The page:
By Parag Khanna
Which lines on the map matter most?It's time to reimagine how life is organized on Earth. In Connectography, Parag Khanna guides us through the emerging global network civilization in which mega-cities compete over connectivity and borders are increasingly irrelevant. Travelling across the world, Khanna shows how twenty-first-century conflict is a tug-of-war over pipelines and Internet cables, advanced technologies and market access.Yet Connectography also offers a hopeful vision of the future - beneath the chaos of a world that appears to be falling apart, a new foundation of connectivity is pulling it together.
No Room for Small Dreams
By Shimon Peres
In 1934, eleven-year-old Shimon Peres emigrated to the land of Israel from his native Poland, leaving behind an extended family who would later be murdered in the Holocaust. Few back then would have predicted that this young man would eventually become one of the towering figures of the twentieth century. Peres would go on to serve the new nation as prime minister, president, foreign minister, and the head of several other ministries. He was central to the establishment of the Israeli Defense Forces and the defence industry that would provide the young nation with a robust deterrent power. He was crucial to launching Israel's nuclear energy programme and to the creation of its high-tech "Start Up Nation" revolution. His refusal to surrender to conventional wisdom and political conventions helped save the Israeli economy and prompted some of the most daring military operations in history, among them the legendary Operation Entebbe. And yet, as important as his role in creating and deploying Israel's armed forces was, his stunning transition from hawk to dove - with its accompanying unwavering commitment to peace - made him one of the globe's most recognised, honored and admired statesmen.In his final work, Peres offers a long-awaited examination of the crucial turning points in Israeli history through the prism of having been a decision-maker and eyewitness. Told with the frankness of someone aware this would likely be his final statement, NO ROOM FOR SMALL DREAMS spans decades and events, but as much as it is about what happened, it is about why it happened. Examining pivotal moments in Israel's rise, Peres explores what makes for a great leader, how to make hard choices in a climate of uncertainty and distress, the challenges of balancing principles with policies, and the liberating nature of imagination and unpredicted innovation. In doing so, he not only charts a better path forward for his beloved country but provides deep and universal wisdom for younger generations who seek to lead - be it in politics, business, or the broader service of making our planet a safer, more peaceful, and just place.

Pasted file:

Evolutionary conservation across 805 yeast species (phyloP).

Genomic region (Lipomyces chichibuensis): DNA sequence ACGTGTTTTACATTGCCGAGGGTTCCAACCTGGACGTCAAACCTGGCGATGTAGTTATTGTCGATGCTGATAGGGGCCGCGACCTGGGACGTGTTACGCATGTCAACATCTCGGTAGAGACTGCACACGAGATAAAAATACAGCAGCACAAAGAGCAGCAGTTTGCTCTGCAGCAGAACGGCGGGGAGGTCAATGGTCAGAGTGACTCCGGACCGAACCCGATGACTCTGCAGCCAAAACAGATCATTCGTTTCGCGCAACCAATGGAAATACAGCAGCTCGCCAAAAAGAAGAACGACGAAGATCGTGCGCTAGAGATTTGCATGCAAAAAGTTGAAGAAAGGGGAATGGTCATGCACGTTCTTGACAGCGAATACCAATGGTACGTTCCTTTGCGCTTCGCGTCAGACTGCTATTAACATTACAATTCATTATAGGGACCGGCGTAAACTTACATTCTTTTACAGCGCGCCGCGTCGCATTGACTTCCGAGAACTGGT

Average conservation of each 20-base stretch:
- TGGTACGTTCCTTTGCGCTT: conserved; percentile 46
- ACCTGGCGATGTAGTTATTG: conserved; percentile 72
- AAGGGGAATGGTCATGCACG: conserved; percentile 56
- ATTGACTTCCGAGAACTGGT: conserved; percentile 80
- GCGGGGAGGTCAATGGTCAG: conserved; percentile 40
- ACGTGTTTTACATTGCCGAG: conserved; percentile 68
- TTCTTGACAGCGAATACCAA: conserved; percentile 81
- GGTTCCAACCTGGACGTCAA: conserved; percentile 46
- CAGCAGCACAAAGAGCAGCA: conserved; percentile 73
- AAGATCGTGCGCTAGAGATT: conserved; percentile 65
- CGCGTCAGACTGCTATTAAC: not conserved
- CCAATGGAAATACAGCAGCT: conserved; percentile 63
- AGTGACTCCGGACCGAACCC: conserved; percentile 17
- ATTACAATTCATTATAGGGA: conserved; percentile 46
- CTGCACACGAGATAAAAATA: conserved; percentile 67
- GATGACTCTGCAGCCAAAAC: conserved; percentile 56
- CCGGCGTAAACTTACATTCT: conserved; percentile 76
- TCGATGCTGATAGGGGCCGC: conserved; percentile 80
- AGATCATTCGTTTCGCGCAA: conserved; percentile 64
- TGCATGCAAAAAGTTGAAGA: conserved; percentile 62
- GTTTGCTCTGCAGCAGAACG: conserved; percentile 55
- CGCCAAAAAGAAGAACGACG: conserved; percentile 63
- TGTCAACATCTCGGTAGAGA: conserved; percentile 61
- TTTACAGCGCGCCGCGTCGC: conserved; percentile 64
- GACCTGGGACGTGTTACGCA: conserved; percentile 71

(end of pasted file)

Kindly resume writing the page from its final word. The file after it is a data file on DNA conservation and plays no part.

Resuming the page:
What I Learnt
By Jeremy Vine